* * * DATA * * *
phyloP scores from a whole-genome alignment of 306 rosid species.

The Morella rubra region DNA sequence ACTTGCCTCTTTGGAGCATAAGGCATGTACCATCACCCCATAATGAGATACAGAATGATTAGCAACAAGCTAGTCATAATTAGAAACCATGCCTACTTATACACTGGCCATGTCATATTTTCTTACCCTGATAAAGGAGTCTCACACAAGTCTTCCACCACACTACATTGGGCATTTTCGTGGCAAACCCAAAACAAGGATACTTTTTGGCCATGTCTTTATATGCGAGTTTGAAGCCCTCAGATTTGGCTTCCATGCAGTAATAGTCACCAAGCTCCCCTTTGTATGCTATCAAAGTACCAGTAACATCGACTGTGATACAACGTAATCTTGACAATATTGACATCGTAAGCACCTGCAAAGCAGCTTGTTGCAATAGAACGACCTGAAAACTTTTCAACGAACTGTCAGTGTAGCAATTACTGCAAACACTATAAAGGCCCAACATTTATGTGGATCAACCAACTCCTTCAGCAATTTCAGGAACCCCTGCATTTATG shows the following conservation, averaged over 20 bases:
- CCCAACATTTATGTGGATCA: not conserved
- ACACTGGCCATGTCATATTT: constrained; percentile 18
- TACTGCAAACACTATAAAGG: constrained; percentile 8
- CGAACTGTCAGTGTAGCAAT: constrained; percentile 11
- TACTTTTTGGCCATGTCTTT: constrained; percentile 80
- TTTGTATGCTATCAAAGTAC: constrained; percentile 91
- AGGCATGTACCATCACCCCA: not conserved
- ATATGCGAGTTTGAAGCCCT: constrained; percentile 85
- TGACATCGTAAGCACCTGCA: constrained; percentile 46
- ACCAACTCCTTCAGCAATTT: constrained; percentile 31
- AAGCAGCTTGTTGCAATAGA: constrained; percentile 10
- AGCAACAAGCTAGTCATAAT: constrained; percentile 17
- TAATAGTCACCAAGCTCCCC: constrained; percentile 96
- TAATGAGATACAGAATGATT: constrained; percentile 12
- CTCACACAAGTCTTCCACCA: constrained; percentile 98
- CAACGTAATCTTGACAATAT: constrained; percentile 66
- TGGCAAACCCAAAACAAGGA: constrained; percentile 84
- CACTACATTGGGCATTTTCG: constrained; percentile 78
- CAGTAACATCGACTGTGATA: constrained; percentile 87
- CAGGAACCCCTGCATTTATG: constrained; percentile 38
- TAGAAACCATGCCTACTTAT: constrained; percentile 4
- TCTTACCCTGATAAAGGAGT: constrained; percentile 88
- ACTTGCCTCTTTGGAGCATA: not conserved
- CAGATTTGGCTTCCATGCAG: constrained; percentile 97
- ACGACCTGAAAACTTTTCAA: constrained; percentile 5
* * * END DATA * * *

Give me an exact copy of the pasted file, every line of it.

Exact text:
phyloP scores from a whole-genome alignment of 306 rosid species.

The Morella rubra region DNA sequence ACTTGCCTCTTTGGAGCATAAGGCATGTACCATCACCCCATAATGAGATACAGAATGATTAGCAACAAGCTAGTCATAATTAGAAACCATGCCTACTTATACACTGGCCATGTCATATTTTCTTACCCTGATAAAGGAGTCTCACACAAGTCTTCCACCACACTACATTGGGCATTTTCGTGGCAAACCCAAAACAAGGATACTTTTTGGCCATGTCTTTATATGCGAGTTTGAAGCCCTCAGATTTGGCTTCCATGCAGTAATAGTCACCAAGCTCCCCTTTGTATGCTATCAAAGTACCAGTAACATCGACTGTGATACAACGTAATCTTGACAATATTGACATCGTAAGCACCTGCAAAGCAGCTTGTTGCAATAGAACGACCTGAAAACTTTTCAACGAACTGTCAGTGTAGCAATTACTGCAAACACTATAAAGGCCCAACATTTATGTGGATCAACCAACTCCTTCAGCAATTTCAGGAACCCCTGCATTTATG shows the following conservation, averaged over 20 bases:
- CCCAACATTTATGTGGATCA: not conserved
- ACACTGGCCATGTCATATTT: constrained; percentile 18
- TACTGCAAACACTATAAAGG: constrained; percentile 8
- CGAACTGTCAGTGTAGCAAT: constrained; percentile 11
- TACTTTTTGGCCATGTCTTT: constrained; percentile 80
- TTTGTATGCTATCAAAGTAC: constrained; percentile 91
- AGGCATGTACCATCACCCCA: not conserved
- ATATGCGAGTTTGAAGCCCT: constrained; percentile 85
- TGACATCGTAAGCACCTGCA: constrained; percentile 46
- ACCAACTCCTTCAGCAATTT: constrained; percentile 31
- AAGCAGCTTGTTGCAATAGA: constrained; percentile 10
- AGCAACAAGCTAGTCATAAT: constrained; percentile 17
- TAATAGTCACCAAGCTCCCC: constrained; percentile 96
- TAATGAGATACAGAATGATT: constrained; percentile 12
- CTCACACAAGTCTTCCACCA: constrained; percentile 98
- CAACGTAATCTTGACAATAT: constrained; percentile 66
- TGGCAAACCCAAAACAAGGA: constrained; percentile 84
- CACTACATTGGGCATTTTCG: constrained; percentile 78
- CAGTAACATCGACTGTGATA: constrained; percentile 87
- CAGGAACCCCTGCATTTATG: constrained; percentile 38
- TAGAAACCATGCCTACTTAT: constrained; percentile 4
- TCTTACCCTGATAAAGGAGT: constrained; percentile 88
- ACTTGCCTCTTTGGAGCATA: not conserved
- CAGATTTGGCTTCCATGCAG: constrained; percentile 97
- ACGACCTGAAAACTTTTCAA: constrained; percentile 5